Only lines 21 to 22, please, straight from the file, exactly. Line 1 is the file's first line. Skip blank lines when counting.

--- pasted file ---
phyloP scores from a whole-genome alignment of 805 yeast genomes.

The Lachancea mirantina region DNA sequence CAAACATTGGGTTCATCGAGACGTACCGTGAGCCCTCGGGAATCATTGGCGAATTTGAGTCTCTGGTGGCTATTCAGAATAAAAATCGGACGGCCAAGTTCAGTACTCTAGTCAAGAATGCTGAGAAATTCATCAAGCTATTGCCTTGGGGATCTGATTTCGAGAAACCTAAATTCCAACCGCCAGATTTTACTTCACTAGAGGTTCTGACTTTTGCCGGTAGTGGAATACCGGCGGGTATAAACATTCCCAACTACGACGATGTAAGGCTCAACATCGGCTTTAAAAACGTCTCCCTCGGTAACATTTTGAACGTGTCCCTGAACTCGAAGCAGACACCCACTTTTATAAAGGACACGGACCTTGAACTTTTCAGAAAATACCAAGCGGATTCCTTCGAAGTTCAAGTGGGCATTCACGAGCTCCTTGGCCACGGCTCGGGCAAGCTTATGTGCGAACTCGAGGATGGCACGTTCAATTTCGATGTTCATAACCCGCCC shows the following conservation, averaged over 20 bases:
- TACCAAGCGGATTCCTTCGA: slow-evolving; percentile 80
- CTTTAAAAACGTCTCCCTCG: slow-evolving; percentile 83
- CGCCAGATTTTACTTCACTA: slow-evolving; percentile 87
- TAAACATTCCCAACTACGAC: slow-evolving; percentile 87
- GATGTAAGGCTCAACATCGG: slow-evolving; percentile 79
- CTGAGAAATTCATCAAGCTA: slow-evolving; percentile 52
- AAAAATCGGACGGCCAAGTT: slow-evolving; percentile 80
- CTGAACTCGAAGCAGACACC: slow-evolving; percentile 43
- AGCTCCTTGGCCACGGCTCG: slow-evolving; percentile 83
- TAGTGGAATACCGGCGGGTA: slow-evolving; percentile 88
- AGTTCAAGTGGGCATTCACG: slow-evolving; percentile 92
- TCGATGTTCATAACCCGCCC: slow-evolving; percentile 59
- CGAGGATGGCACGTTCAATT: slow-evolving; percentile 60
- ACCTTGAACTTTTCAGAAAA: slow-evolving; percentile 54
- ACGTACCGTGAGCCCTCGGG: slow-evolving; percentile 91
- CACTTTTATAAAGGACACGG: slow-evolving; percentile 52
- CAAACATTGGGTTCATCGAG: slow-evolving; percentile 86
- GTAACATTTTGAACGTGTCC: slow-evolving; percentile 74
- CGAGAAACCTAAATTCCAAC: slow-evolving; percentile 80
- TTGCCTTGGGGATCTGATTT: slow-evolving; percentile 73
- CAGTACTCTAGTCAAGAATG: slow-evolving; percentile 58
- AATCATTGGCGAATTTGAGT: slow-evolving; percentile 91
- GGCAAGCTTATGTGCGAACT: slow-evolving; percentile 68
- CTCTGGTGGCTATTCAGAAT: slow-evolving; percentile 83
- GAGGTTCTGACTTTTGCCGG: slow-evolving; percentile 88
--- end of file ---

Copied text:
- CGAGAAACCTAAATTCCAAC: slow-evolving; percentile 80
- TTGCCTTGGGGATCTGATTT: slow-evolving; percentile 73